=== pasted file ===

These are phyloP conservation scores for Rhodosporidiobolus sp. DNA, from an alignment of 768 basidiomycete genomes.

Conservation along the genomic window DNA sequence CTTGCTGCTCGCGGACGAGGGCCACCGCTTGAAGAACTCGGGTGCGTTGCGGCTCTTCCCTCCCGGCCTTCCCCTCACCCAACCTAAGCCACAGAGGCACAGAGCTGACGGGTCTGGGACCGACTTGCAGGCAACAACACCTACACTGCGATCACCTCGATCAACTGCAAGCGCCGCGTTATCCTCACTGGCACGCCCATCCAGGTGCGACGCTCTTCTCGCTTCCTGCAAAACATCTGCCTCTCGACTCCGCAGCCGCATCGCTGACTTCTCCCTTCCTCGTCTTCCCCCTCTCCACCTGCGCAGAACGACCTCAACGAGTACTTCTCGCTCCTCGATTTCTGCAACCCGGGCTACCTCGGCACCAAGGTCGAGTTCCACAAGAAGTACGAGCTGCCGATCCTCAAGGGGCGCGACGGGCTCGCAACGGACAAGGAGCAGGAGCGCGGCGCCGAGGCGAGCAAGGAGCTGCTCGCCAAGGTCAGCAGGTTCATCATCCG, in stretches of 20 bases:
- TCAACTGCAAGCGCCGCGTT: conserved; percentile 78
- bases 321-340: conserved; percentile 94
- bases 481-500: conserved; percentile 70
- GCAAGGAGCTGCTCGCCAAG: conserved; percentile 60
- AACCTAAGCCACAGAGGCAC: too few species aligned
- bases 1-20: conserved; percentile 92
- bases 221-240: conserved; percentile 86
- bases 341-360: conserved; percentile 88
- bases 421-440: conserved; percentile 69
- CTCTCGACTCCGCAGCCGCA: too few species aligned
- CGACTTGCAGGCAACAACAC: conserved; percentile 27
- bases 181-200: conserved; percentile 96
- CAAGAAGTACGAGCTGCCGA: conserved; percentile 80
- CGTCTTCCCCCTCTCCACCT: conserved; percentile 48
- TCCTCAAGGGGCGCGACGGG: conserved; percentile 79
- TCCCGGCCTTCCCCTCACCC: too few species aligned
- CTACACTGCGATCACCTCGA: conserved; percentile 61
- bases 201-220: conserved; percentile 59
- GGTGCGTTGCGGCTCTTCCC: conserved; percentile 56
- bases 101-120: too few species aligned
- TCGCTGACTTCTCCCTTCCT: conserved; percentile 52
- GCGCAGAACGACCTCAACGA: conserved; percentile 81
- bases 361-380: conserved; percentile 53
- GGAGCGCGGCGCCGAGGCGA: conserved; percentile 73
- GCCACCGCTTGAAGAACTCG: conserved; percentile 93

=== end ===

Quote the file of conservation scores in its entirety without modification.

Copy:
These are phyloP conservation scores for Rhodosporidiobolus sp. DNA, from an alignment of 768 basidiomycete genomes.

Conservation along the genomic window DNA sequence CTTGCTGCTCGCGGACGAGGGCCACCGCTTGAAGAACTCGGGTGCGTTGCGGCTCTTCCCTCCCGGCCTTCCCCTCACCCAACCTAAGCCACAGAGGCACAGAGCTGACGGGTCTGGGACCGACTTGCAGGCAACAACACCTACACTGCGATCACCTCGATCAACTGCAAGCGCCGCGTTATCCTCACTGGCACGCCCATCCAGGTGCGACGCTCTTCTCGCTTCCTGCAAAACATCTGCCTCTCGACTCCGCAGCCGCATCGCTGACTTCTCCCTTCCTCGTCTTCCCCCTCTCCACCTGCGCAGAACGACCTCAACGAGTACTTCTCGCTCCTCGATTTCTGCAACCCGGGCTACCTCGGCACCAAGGTCGAGTTCCACAAGAAGTACGAGCTGCCGATCCTCAAGGGGCGCGACGGGCTCGCAACGGACAAGGAGCAGGAGCGCGGCGCCGAGGCGAGCAAGGAGCTGCTCGCCAAGGTCAGCAGGTTCATCATCCG, in stretches of 20 bases:
- TCAACTGCAAGCGCCGCGTT: conserved; percentile 78
- bases 321-340: conserved; percentile 94
- bases 481-500: conserved; percentile 70
- GCAAGGAGCTGCTCGCCAAG: conserved; percentile 60
- AACCTAAGCCACAGAGGCAC: too few species aligned
- bases 1-20: conserved; percentile 92
- bases 221-240: conserved; percentile 86
- bases 341-360: conserved; percentile 88
- bases 421-440: conserved; percentile 69
- CTCTCGACTCCGCAGCCGCA: too few species aligned
- CGACTTGCAGGCAACAACAC: conserved; percentile 27
- bases 181-200: conserved; percentile 96
- CAAGAAGTACGAGCTGCCGA: conserved; percentile 80
- CGTCTTCCCCCTCTCCACCT: conserved; percentile 48
- TCCTCAAGGGGCGCGACGGG: conserved; percentile 79
- TCCCGGCCTTCCCCTCACCC: too few species aligned
- CTACACTGCGATCACCTCGA: conserved; percentile 61
- bases 201-220: conserved; percentile 59
- GGTGCGTTGCGGCTCTTCCC: conserved; percentile 56
- bases 101-120: too few species aligned
- TCGCTGACTTCTCCCTTCCT: conserved; percentile 52
- GCGCAGAACGACCTCAACGA: conserved; percentile 81
- bases 361-380: conserved; percentile 53
- GGAGCGCGGCGCCGAGGCGA: conserved; percentile 73
- GCCACCGCTTGAAGAACTCG: conserved; percentile 93